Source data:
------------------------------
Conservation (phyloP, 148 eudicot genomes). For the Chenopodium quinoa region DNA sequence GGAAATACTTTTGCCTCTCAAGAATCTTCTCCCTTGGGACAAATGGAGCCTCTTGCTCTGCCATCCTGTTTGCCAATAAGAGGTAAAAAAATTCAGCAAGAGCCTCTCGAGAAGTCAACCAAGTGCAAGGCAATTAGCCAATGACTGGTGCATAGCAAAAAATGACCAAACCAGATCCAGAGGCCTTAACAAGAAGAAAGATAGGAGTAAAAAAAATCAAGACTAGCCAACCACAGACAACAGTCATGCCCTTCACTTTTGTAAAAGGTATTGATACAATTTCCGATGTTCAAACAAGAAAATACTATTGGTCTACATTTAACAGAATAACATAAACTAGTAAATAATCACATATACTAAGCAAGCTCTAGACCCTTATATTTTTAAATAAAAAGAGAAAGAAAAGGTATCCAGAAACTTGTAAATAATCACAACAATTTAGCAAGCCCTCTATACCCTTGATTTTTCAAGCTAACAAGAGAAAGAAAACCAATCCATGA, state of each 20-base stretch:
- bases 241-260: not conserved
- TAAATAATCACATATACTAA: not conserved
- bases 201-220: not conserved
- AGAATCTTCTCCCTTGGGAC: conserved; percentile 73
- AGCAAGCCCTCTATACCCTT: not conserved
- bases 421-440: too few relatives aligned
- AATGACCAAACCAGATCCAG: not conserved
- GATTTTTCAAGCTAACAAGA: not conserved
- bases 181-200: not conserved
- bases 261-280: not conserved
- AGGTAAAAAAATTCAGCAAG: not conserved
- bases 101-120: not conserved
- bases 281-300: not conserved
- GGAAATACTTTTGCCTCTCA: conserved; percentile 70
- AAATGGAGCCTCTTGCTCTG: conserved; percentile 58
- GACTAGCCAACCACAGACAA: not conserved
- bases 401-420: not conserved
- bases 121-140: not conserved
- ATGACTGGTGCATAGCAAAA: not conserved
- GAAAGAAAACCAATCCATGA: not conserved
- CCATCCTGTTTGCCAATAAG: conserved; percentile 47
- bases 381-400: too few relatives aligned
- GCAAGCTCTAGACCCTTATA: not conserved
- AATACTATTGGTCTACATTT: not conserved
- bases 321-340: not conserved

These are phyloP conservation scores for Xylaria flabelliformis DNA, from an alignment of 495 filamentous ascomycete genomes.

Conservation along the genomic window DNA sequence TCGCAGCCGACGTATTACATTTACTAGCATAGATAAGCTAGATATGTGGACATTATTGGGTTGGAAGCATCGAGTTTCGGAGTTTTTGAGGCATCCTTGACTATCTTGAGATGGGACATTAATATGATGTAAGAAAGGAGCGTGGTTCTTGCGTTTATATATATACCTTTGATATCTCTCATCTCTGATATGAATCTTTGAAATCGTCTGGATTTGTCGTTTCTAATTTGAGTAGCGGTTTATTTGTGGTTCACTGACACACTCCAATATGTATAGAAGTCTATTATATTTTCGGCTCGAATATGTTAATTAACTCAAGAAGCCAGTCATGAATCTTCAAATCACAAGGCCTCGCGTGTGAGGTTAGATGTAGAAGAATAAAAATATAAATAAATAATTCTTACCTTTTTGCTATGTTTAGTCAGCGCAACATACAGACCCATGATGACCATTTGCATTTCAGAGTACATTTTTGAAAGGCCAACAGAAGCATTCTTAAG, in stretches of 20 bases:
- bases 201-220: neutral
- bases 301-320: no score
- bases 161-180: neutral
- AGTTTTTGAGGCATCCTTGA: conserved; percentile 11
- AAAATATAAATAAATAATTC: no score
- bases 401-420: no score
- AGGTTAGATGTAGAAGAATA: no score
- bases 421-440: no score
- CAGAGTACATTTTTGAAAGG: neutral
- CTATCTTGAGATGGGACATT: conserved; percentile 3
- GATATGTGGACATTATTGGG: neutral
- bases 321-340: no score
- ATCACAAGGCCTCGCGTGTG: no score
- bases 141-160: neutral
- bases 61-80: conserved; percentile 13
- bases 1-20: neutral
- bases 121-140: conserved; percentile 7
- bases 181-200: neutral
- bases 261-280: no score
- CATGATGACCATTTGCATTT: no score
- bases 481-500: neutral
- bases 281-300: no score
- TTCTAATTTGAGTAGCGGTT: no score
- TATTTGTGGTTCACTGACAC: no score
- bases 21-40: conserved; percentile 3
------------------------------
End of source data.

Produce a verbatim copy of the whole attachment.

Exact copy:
Conservation (phyloP, 148 eudicot genomes). For the Chenopodium quinoa region DNA sequence GGAAATACTTTTGCCTCTCAAGAATCTTCTCCCTTGGGACAAATGGAGCCTCTTGCTCTGCCATCCTGTTTGCCAATAAGAGGTAAAAAAATTCAGCAAGAGCCTCTCGAGAAGTCAACCAAGTGCAAGGCAATTAGCCAATGACTGGTGCATAGCAAAAAATGACCAAACCAGATCCAGAGGCCTTAACAAGAAGAAAGATAGGAGTAAAAAAAATCAAGACTAGCCAACCACAGACAACAGTCATGCCCTTCACTTTTGTAAAAGGTATTGATACAATTTCCGATGTTCAAACAAGAAAATACTATTGGTCTACATTTAACAGAATAACATAAACTAGTAAATAATCACATATACTAAGCAAGCTCTAGACCCTTATATTTTTAAATAAAAAGAGAAAGAAAAGGTATCCAGAAACTTGTAAATAATCACAACAATTTAGCAAGCCCTCTATACCCTTGATTTTTCAAGCTAACAAGAGAAAGAAAACCAATCCATGA, state of each 20-base stretch:
- bases 241-260: not conserved
- TAAATAATCACATATACTAA: not conserved
- bases 201-220: not conserved
- AGAATCTTCTCCCTTGGGAC: conserved; percentile 73
- AGCAAGCCCTCTATACCCTT: not conserved
- bases 421-440: too few relatives aligned
- AATGACCAAACCAGATCCAG: not conserved
- GATTTTTCAAGCTAACAAGA: not conserved
- bases 181-200: not conserved
- bases 261-280: not conserved
- AGGTAAAAAAATTCAGCAAG: not conserved
- bases 101-120: not conserved
- bases 281-300: not conserved
- GGAAATACTTTTGCCTCTCA: conserved; percentile 70
- AAATGGAGCCTCTTGCTCTG: conserved; percentile 58
- GACTAGCCAACCACAGACAA: not conserved
- bases 401-420: not conserved
- bases 121-140: not conserved
- ATGACTGGTGCATAGCAAAA: not conserved
- GAAAGAAAACCAATCCATGA: not conserved
- CCATCCTGTTTGCCAATAAG: conserved; percentile 47
- bases 381-400: too few relatives aligned
- GCAAGCTCTAGACCCTTATA: not conserved
- AATACTATTGGTCTACATTT: not conserved
- bases 321-340: not conserved

These are phyloP conservation scores for Xylaria flabelliformis DNA, from an alignment of 495 filamentous ascomycete genomes.

Conservation along the genomic window DNA sequence TCGCAGCCGACGTATTACATTTACTAGCATAGATAAGCTAGATATGTGGACATTATTGGGTTGGAAGCATCGAGTTTCGGAGTTTTTGAGGCATCCTTGACTATCTTGAGATGGGACATTAATATGATGTAAGAAAGGAGCGTGGTTCTTGCGTTTATATATATACCTTTGATATCTCTCATCTCTGATATGAATCTTTGAAATCGTCTGGATTTGTCGTTTCTAATTTGAGTAGCGGTTTATTTGTGGTTCACTGACACACTCCAATATGTATAGAAGTCTATTATATTTTCGGCTCGAATATGTTAATTAACTCAAGAAGCCAGTCATGAATCTTCAAATCACAAGGCCTCGCGTGTGAGGTTAGATGTAGAAGAATAAAAATATAAATAAATAATTCTTACCTTTTTGCTATGTTTAGTCAGCGCAACATACAGACCCATGATGACCATTTGCATTTCAGAGTACATTTTTGAAAGGCCAACAGAAGCATTCTTAAG, in stretches of 20 bases:
- bases 201-220: neutral
- bases 301-320: no score
- bases 161-180: neutral
- AGTTTTTGAGGCATCCTTGA: conserved; percentile 11
- AAAATATAAATAAATAATTC: no score
- bases 401-420: no score
- AGGTTAGATGTAGAAGAATA: no score
- bases 421-440: no score
- CAGAGTACATTTTTGAAAGG: neutral
- CTATCTTGAGATGGGACATT: conserved; percentile 3
- GATATGTGGACATTATTGGG: neutral
- bases 321-340: no score
- ATCACAAGGCCTCGCGTGTG: no score
- bases 141-160: neutral
- bases 61-80: conserved; percentile 13
- bases 1-20: neutral
- bases 121-140: conserved; percentile 7
- bases 181-200: neutral
- bases 261-280: no score
- CATGATGACCATTTGCATTT: no score
- bases 481-500: neutral
- bases 281-300: no score
- TTCTAATTTGAGTAGCGGTT: no score
- TATTTGTGGTTCACTGACAC: no score
- bases 21-40: conserved; percentile 3